5 Ways to Winterize Your Home

5 Ways to Winterize Your Home
Winterizing your home is not just about improving aesthetic appeal or even comfort. Other even more important benefits include increased home safety and lower electricity bills throughout the cold winter months. Whether you do just one or all five things on this list, you will realize a savings in your energy bill this winter. So read on to learn five easy ways to winterize your home before the temperatures drop.

Tip #1: Stop air leaks and drafts wherever you find them.
From windows that don’t seal to drafty cracks to door-to-floor gaps, your first task is to stop the warm air from seeping out of your house into the great outdoors. An easy way to test for air leaks is to stand on one side of a window or door holding a burning candle. Have someone else stand on the other side holding a blow dryer. If the blow dryer burns out the candle, you have just found a draft that needs sealing.

Here are some easy ways to accomplish this:

– Use caulk to seal little cracks, gaps and holes in and around doors and windows.
– Use a “draft snake” (or even just a rolled towel) to stop warm air from escaping in the gap left between a closed door and the floorboards.
– Use big-bubble bubble wrap to seal up old windows.
– Install storm doors and windows to improve heat retention up to 45 percent (and use the tax credits the IRS provides to offset the cost if you are buying them for the first time).

Tip #2: Reverse your ceiling fans to push the warm air down.
Many homeowners don’t realize that ceiling fans were designed to facilitate air circulation in both summer and winter. There is a little switch on the central fan (above the light fixture) that should be reversed in winter. This will push the warm air that rises up towards the ceiling back into the center of the space to warm the whole room.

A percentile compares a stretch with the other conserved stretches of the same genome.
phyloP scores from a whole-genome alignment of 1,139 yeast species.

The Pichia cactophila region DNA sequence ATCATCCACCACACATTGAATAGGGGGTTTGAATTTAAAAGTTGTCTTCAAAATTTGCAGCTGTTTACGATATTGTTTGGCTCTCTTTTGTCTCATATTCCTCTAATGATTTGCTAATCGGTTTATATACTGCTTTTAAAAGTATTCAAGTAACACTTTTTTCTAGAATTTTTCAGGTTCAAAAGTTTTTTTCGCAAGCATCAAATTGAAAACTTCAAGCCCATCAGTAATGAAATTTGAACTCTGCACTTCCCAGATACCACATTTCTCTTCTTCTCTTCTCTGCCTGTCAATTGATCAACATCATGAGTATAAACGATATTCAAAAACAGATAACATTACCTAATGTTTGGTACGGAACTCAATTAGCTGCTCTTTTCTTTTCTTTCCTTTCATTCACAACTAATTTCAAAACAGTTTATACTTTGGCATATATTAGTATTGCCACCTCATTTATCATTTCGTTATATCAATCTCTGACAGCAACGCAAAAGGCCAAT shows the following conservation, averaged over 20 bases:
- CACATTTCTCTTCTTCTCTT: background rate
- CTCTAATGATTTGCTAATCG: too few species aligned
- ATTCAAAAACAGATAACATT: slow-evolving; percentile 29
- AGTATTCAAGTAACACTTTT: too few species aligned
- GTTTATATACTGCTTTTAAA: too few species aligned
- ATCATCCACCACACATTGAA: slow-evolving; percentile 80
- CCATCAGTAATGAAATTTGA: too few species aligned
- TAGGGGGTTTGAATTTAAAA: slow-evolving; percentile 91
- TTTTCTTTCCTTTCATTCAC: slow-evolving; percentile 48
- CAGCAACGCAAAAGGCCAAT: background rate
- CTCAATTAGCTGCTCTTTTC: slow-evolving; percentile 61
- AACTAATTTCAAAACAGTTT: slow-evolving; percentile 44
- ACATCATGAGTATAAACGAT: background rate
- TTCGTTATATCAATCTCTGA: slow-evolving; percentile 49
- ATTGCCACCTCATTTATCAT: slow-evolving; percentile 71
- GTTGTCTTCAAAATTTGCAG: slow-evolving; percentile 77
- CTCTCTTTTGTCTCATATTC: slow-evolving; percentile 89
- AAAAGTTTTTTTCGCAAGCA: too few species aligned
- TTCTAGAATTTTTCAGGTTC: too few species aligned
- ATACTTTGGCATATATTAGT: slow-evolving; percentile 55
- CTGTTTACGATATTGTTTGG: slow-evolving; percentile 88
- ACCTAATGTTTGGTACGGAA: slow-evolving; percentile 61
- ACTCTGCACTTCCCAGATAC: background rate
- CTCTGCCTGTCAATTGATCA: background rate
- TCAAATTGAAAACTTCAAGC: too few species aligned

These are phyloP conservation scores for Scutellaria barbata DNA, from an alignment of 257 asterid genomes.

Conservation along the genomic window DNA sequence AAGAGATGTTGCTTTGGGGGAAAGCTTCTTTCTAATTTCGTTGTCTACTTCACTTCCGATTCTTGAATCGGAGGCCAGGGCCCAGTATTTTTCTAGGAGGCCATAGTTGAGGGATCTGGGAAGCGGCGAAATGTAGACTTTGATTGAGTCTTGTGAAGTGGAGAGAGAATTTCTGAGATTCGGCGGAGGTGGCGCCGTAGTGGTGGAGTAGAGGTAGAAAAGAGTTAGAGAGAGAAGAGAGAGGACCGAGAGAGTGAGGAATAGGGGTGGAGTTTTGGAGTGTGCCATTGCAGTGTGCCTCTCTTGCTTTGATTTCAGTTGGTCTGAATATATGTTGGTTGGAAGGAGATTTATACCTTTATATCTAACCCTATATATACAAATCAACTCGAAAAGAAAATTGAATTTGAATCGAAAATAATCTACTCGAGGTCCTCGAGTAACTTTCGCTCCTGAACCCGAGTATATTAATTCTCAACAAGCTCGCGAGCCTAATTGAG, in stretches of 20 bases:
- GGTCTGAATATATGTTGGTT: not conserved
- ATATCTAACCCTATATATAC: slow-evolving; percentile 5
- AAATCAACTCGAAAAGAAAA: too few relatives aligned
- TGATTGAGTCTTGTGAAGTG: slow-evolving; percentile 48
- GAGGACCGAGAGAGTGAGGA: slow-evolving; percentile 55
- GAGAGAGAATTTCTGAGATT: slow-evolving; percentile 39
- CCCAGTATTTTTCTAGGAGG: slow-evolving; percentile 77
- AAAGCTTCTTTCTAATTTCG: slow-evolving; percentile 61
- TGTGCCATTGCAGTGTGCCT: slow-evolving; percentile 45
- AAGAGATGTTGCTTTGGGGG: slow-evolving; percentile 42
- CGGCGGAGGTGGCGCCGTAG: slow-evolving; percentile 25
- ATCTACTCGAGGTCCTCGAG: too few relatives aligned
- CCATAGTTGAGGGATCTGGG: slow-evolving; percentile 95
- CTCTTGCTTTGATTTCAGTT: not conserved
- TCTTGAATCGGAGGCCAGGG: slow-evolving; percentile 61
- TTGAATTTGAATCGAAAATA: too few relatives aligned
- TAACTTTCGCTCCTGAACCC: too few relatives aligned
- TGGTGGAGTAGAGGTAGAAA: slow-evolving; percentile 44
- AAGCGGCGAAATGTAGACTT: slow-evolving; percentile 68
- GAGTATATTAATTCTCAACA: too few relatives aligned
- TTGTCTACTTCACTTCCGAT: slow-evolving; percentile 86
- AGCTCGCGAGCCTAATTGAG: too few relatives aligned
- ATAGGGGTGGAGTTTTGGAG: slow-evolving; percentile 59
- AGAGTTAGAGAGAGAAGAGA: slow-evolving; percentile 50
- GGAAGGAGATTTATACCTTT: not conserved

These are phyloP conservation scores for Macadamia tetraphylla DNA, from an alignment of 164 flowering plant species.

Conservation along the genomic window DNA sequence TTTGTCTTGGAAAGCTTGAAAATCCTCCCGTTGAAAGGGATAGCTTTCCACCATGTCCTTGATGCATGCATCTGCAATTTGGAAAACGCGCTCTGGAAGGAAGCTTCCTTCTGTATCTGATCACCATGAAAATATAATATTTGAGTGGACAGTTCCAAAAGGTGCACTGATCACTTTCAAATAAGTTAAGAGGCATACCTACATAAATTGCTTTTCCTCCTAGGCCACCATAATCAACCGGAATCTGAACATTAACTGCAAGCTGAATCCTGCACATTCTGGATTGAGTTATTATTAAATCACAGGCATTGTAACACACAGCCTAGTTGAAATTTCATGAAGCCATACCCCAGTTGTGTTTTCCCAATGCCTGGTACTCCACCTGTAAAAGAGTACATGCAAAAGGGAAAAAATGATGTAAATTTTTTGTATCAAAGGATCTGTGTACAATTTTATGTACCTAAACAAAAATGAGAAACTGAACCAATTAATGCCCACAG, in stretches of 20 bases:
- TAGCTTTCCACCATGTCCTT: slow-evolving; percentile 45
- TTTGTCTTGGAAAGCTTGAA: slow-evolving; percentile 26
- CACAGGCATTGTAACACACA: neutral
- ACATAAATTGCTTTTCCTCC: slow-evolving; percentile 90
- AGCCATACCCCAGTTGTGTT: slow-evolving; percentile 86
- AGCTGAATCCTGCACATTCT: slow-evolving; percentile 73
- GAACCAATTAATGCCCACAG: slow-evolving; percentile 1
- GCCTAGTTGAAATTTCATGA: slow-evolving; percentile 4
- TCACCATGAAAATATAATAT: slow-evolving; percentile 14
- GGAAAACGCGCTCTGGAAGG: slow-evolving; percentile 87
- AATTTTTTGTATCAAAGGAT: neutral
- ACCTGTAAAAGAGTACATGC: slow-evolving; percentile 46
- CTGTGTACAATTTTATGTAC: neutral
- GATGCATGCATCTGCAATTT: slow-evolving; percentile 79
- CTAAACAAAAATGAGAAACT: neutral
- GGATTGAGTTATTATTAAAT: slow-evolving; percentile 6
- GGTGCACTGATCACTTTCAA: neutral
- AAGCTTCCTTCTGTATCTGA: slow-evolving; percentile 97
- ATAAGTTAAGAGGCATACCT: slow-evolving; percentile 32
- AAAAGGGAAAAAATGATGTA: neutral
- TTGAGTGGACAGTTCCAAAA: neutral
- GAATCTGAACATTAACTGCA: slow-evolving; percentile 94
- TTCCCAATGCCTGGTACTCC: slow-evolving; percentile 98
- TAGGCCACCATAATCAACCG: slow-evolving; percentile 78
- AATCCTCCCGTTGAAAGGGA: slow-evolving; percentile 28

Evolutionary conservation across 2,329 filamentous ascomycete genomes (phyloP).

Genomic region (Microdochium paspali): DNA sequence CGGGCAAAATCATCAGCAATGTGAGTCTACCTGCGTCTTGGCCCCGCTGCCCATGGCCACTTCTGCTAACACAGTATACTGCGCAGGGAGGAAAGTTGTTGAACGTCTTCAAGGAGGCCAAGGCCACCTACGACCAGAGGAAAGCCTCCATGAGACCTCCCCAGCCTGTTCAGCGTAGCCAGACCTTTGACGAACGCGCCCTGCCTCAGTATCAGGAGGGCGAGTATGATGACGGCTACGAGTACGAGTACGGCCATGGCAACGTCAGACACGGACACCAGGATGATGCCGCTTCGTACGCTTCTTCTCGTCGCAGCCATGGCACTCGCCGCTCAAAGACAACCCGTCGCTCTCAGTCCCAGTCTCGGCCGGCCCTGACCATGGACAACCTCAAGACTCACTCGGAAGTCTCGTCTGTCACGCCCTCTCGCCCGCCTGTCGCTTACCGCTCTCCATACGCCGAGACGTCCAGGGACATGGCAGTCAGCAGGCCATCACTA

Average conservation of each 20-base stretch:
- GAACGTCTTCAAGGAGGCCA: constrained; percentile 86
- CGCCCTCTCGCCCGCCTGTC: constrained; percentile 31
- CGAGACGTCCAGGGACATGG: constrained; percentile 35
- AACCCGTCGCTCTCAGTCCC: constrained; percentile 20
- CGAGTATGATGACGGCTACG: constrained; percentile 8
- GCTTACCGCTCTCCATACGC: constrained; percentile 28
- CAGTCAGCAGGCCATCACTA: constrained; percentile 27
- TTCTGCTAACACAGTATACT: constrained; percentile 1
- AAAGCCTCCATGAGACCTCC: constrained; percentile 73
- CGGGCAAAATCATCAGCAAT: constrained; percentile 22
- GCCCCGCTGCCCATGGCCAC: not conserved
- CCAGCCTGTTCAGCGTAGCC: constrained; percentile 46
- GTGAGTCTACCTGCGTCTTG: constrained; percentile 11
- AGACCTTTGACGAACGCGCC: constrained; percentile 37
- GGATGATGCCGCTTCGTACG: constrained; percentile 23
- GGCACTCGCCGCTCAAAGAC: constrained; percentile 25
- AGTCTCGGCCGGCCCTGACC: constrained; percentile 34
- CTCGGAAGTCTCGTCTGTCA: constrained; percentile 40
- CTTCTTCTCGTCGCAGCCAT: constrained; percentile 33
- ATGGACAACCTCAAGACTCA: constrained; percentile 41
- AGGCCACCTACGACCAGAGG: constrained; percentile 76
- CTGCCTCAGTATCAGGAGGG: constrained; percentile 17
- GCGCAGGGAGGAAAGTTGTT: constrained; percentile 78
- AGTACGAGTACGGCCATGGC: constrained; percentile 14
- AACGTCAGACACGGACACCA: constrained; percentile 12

Tip #3: Invest in a programmable thermostat (or use the one you already have).
Programming your thermostat can have a huge impact on your monthly energy bill – even just a change of 1-2 degrees can help you save money. Also, you can use a programmable thermostat to avoid warming an empty house while you are away.

If you don’t have a programmable thermostat, you can find a cheap one at any home supplies store. Most are easy to install as a DIY project, or you can ask your HVAC manufacturer if there is a specific thermostat that pairs well with your system.

A tip: Save money at night by turning your thermostat down and piling on the blankets (and some warm flannel jammies) instead.

Tip #4: Wrap your pipes and lower your water heater temperature.
These two tactics work together to improve energy efficiency and reduce energy use. By wrapping your pipes, you also guard against pipes bursting in extreme cold temperatures.

Wrapping your pipes also helps raise water temperatures so you don’t need to work your water heater as hard. When setting your water heater temperature, aim for around 120 degrees Fahrenheit.

Tip #5: Replace your furnace’s air filter as needed throughout the cold season.
Many furnaces today also take reusable air filters, which can be washed and reused repeatedly. But whether you choose to use reusable or disposable air filters, you need to make sure you change them regularly. A clean air filter increases energy efficiency, facilitates better air flow and – most importantly – guards against the risk of fire.

By taking a bit of time to winterize your home following these five tips, you can weather the cold winter months knowing you and your family will be warm and safe inside your home. Your wallet will also thank you for the lower energy bills!

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